Tuning the Vista Multimedia Class Scheduler MMCSS

Hi Jules,
I’m Ralf from germany (sorry for my english) and since a couple of years I’m a lonesome tracktioneer beside the mainstream. There is no other tool for creative recording that could better work for me.Thanks to you!!!

Today I run T3 under Vista SP1 and there were a lot of problems with audio data and MIDI-timing. The later the windows and hardware driver updates the bigger the problems.
I am programmer for hardware and so I looked out for the reason with my hardware measurement.
On my well tuned DAW the problems occured randonly and any software benchmarks gave no results for the reason.

Now I found a way to let T3 run better than ever. And any other application that do’nt use the Microsoft Multimedia Class Scheduler of course.

Here are the main changes I saw:
MIDI MTC synch: works!
Latest ASIO driver: no cricles and crashes again!
Lowest Latency settings: no random crashes again!
Lots of VST (in your genious Racks with chaining and all the tricks): works!

And all with only one registry change:

HKLM\Software\Microsoft\Windows NT\Currentversion\Multimedia\SystemProfile\SystemResponsiveness

Default value: 20 (killing your non-MMCSS-optmized audio streaming applications :twisted: )
Range: 20 … 79
changed by: any application, persistent
My DAW (TOSHIBA TECRA S10-W , VISTA SP1,T3,ECHO AUDIO ASIO 4.8, Yellow Tools Indie, many VST(i), lots of outboard MIDI): 79

The value defines the percentage of kernel cpu ressources reserved for non-MMCSS-applications.
You can optimize the cooperation between new designed VISTA-applications like the latest ASIO drivers, soundcard drivers and on the other hand older XP-optimized applications like Tracktion, many VST and VSTi.

some remarks:

  • 20 percent as the default value is quite funny if you run applications that don’t use MMCSS!
  • The MMCSS controlles the kernel layer DPC, so you do not see this at any software benchmark. Measurement has to be a class higher to get any results, you know.
  • You can test any effect for a test on a well tuned DAW by controlling the ASIO driver buffer counter. A random underrun means that the value is too low, randomly overruns means the the value is set too high.
  • If nothing appears, make sure the value isn’t reseted by another application!
  • I don’t know wether restart is realy neccesary after changing!

I think everybody working with audio appications should remember this.
Maybe you’ll get a lot off mysterious crashes fixed!

Here’s the Microsoft resource:
http://technet.microsoft.com/en-us/magazine/2007.0 2.vistakernel.aspx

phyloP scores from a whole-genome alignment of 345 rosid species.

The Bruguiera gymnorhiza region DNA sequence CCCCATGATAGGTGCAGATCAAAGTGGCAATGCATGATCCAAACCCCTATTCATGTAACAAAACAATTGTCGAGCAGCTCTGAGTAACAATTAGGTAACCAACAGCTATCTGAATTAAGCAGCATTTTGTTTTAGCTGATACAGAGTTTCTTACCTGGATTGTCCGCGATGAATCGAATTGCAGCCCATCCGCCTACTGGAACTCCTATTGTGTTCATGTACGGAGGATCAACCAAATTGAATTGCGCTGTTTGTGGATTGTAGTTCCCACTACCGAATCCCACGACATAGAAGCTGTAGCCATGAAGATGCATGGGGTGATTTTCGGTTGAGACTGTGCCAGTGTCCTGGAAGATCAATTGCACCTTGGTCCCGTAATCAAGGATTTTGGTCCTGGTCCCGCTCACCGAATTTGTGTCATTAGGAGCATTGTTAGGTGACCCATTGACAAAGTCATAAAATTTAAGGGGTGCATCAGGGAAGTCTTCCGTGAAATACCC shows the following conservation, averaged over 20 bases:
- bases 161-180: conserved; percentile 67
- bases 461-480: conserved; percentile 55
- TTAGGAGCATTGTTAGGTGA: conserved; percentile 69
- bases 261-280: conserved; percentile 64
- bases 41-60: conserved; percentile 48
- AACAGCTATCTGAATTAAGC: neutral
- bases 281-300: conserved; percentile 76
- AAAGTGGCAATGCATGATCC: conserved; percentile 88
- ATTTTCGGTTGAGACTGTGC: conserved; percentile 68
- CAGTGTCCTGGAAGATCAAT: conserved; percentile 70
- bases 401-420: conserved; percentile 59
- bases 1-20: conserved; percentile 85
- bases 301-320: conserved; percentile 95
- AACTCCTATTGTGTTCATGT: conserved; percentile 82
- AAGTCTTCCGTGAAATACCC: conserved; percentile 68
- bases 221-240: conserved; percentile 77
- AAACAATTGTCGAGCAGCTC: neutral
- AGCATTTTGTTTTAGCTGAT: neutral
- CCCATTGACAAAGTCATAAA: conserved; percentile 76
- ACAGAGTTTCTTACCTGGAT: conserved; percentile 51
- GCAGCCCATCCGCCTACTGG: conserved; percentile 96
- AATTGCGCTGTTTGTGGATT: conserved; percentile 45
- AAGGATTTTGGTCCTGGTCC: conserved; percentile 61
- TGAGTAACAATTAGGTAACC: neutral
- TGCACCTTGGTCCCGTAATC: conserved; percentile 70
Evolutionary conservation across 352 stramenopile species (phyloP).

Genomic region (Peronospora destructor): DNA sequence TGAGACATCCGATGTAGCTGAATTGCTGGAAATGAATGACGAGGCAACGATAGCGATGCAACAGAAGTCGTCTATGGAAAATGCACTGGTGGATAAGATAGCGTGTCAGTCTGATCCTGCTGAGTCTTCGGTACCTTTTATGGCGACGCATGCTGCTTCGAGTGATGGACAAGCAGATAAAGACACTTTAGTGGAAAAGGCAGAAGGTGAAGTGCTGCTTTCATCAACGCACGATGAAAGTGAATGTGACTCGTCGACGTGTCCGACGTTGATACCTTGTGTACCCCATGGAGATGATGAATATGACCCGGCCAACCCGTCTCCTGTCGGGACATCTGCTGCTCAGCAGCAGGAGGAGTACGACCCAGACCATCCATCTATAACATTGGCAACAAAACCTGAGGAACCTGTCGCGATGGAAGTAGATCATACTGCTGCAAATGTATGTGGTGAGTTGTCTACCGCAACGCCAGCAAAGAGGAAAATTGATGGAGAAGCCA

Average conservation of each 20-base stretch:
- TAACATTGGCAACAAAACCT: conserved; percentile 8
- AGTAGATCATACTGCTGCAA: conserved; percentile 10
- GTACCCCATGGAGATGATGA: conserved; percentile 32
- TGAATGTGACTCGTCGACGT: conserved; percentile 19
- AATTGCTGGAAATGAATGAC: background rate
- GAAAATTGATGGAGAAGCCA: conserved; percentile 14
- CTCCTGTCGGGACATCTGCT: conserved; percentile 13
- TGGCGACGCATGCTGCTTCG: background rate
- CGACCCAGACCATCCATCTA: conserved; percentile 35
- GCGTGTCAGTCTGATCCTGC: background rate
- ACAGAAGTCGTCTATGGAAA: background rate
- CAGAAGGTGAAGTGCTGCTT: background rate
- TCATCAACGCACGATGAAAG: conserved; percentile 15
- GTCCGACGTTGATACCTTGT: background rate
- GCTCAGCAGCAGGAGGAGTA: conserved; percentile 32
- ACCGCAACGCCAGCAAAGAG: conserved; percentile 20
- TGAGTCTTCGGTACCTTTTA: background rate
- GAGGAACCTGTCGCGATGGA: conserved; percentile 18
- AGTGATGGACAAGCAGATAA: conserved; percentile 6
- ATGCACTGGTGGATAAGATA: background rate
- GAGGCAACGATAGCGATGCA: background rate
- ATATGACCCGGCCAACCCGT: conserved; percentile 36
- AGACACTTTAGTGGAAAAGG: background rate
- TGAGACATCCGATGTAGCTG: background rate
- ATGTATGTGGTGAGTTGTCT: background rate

Here’s a tool for your experiments (even for all the MMCSS features):

Have fun and good results!
Best regards from germay

Thanks, interesting and scary stuff!

Oh, sorry. I certainly did not scare you! :slight_smile:
I suggest that we can positively influence the effect of the planner to applications which do not use it. With few side effects to be expected in powerful modern pc.
Test it out, it can get broken anything. You can only win.
Best regards

Very interesting indeed.
A short search lead me to this link :
An Audacity source code excerpt where things seem to have been done properly (see functions MMCSS_activate() et setupAVRT())

Interesting - I didn’t know such a function existed. It’d be easy to try out by adding to the WASAPI code, at WASAPIAudioIODevice::run():

[code] void setMMThreadPriority()
DynamicLibraryLoader dll (“avrt.dll”);
DynamicLibraryImport (AvSetMmThreadCharacteristics, avSetMmThreadCharacteristics, HANDLE, dll, (LPCTSTR, LPDWORD))
DynamicLibraryImport (AvSetMmThreadPriority, avSetMmThreadPriority, HANDLE, dll, (HANDLE, AVRT_PRIORITY))

    if (avSetMmThreadCharacteristics != 0 && avSetMmThreadPriority != 0)
        DWORD dummy = 0;
        HANDLE h = avSetMmThreadCharacteristics (_T("Pro Audio"), &dummy);
        if (h != 0)
            avSetMmThreadPriority (h, AVRT_PRIORITY_NORMAL);

void run()

(it’s also need Avrt.h adding to the includes)

…I’ve no time to actually try this today - anyone fancy having a go and seeing if it improves things?


I was looking at the Wasapi code and bumped into avSetMmThreadCharacteristics and "Pro Audio". So I looked at the msdn doc for this function.

In the remarks section is indicated:

When the task is completed, call the AvRevertMmThreadCharacteristics function.

So maybe this revert call should be added at the end of the Wasapi thread?


Well, the thread exits and is destroyed at that point, so changing its priority beforehand wouldn't serve any purpose, would it?

This part, i.e. setting MMCSS properties, has been in JUCE since waaaaay back, and I don't see the change. Am I missing something ? :)